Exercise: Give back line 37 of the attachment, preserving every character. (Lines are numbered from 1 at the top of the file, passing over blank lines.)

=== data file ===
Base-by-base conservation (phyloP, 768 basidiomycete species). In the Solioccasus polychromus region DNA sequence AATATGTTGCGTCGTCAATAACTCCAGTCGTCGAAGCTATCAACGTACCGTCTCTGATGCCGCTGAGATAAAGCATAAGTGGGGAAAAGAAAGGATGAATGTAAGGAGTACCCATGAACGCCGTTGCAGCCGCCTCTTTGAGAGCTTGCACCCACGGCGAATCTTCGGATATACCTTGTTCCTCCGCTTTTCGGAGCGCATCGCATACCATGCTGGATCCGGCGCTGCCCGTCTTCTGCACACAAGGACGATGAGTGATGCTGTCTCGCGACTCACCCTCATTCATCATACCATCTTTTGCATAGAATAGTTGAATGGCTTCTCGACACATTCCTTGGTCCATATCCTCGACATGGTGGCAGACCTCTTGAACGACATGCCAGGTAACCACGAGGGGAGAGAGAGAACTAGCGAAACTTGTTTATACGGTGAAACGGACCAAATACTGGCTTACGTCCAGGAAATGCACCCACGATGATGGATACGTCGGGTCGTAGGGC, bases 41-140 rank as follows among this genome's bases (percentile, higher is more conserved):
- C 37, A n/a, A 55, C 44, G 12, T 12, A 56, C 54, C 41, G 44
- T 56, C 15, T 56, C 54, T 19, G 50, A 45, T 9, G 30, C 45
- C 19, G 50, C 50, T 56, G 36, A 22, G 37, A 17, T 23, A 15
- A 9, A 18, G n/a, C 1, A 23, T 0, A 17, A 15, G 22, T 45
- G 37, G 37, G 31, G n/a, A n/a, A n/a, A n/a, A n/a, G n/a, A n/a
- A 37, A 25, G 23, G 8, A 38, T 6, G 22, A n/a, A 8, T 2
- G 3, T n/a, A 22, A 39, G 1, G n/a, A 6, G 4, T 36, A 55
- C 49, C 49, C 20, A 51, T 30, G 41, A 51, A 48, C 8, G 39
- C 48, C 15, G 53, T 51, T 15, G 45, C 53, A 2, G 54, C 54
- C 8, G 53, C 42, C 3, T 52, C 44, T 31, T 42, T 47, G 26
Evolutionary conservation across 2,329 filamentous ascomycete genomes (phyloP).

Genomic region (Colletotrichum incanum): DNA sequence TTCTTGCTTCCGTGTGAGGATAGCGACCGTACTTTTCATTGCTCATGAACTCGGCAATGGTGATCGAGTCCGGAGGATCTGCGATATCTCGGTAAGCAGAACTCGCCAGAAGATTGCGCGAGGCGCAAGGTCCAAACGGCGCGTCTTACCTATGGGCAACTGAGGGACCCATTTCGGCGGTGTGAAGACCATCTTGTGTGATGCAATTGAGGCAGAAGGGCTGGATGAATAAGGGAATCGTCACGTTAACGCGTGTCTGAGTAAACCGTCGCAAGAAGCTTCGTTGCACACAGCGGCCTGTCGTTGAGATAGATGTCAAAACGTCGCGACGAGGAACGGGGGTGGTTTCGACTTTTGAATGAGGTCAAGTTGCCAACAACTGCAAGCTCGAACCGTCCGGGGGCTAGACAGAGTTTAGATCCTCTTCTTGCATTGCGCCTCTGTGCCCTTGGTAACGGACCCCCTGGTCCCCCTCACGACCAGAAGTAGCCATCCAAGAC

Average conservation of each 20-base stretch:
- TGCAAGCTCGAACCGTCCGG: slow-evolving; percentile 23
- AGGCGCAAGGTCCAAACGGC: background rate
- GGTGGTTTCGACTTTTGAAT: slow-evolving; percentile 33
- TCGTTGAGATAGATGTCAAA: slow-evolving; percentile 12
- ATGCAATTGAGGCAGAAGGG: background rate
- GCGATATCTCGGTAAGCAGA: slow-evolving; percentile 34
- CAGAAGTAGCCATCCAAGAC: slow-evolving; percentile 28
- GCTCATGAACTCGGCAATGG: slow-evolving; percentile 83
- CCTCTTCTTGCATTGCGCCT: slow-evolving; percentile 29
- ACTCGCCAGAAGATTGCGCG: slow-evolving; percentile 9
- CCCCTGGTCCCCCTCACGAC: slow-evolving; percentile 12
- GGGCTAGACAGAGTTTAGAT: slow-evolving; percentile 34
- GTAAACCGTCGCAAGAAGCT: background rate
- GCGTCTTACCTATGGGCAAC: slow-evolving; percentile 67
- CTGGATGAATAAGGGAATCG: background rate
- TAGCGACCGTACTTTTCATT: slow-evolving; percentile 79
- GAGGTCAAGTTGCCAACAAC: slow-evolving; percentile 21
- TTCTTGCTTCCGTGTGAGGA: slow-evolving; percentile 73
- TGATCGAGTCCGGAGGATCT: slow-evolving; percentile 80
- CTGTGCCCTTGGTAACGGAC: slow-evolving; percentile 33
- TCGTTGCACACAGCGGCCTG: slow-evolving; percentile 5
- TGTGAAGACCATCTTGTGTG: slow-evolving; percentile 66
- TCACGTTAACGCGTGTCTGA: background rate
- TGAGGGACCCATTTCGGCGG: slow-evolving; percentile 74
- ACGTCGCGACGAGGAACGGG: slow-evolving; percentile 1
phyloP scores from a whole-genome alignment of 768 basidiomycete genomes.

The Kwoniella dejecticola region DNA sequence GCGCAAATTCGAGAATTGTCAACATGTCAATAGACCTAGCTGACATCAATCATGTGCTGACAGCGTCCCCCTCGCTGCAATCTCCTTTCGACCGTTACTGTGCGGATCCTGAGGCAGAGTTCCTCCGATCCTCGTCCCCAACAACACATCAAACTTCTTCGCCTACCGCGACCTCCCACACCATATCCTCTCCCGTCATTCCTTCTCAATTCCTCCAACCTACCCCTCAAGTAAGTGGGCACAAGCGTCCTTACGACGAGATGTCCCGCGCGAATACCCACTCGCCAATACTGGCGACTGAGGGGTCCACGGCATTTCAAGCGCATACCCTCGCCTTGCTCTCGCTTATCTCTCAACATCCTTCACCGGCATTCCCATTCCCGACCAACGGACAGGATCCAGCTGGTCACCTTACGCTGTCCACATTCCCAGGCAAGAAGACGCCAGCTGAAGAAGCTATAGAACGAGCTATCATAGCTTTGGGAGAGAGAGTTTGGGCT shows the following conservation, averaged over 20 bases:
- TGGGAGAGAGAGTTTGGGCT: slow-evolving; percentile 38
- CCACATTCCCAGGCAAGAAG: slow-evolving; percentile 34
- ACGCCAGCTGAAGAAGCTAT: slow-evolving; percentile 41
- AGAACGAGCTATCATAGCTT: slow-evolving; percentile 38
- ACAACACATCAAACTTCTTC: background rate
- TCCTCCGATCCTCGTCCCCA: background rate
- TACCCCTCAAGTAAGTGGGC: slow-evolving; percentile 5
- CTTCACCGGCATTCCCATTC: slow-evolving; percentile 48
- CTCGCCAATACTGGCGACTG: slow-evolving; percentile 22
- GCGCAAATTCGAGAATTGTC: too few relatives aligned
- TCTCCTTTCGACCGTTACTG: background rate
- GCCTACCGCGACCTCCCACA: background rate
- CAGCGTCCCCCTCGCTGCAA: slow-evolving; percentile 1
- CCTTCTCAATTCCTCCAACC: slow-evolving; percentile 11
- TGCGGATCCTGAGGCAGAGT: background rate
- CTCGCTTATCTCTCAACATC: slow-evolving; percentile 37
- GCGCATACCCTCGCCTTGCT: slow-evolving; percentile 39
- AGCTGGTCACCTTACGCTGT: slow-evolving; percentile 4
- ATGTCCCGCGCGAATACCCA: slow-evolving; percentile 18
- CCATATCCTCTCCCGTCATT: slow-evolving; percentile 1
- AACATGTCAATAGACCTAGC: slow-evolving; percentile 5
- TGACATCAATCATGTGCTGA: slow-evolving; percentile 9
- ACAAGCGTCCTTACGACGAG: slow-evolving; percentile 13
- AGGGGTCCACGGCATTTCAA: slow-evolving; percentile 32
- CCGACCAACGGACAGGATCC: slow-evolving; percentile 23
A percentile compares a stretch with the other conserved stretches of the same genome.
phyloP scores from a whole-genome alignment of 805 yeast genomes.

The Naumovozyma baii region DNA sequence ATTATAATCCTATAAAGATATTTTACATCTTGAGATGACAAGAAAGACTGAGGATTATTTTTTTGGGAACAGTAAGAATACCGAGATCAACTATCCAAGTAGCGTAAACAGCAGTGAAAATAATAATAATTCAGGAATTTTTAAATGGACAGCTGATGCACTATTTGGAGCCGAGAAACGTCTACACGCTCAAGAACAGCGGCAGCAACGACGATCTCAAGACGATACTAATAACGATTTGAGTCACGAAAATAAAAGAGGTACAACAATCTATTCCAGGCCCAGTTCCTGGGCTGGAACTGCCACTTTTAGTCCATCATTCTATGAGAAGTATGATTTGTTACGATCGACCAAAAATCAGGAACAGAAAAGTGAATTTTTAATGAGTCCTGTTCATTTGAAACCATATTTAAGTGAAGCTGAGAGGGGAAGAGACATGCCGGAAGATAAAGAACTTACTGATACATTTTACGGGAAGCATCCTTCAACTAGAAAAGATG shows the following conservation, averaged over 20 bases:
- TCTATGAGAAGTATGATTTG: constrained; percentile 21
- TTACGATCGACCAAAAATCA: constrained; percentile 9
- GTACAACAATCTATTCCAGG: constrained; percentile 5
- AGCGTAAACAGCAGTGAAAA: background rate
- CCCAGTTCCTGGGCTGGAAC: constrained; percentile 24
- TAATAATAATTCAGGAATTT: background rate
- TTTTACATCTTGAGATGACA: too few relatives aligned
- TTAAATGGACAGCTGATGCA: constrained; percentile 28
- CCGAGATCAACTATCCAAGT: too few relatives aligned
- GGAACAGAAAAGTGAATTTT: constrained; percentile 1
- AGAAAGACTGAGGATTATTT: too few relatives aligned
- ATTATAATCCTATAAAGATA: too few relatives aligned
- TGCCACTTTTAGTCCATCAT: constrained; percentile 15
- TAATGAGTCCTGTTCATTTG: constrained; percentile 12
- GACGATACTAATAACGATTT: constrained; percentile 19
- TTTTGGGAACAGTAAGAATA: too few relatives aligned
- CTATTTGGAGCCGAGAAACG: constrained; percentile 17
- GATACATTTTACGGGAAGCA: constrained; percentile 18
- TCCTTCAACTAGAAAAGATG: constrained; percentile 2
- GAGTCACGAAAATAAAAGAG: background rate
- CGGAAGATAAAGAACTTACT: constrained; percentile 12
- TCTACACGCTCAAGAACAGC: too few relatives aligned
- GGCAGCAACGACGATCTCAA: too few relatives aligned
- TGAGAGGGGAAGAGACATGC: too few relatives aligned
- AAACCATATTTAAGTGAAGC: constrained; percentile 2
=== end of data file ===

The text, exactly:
- TCACGTTAACGCGTGTCTGA: background rate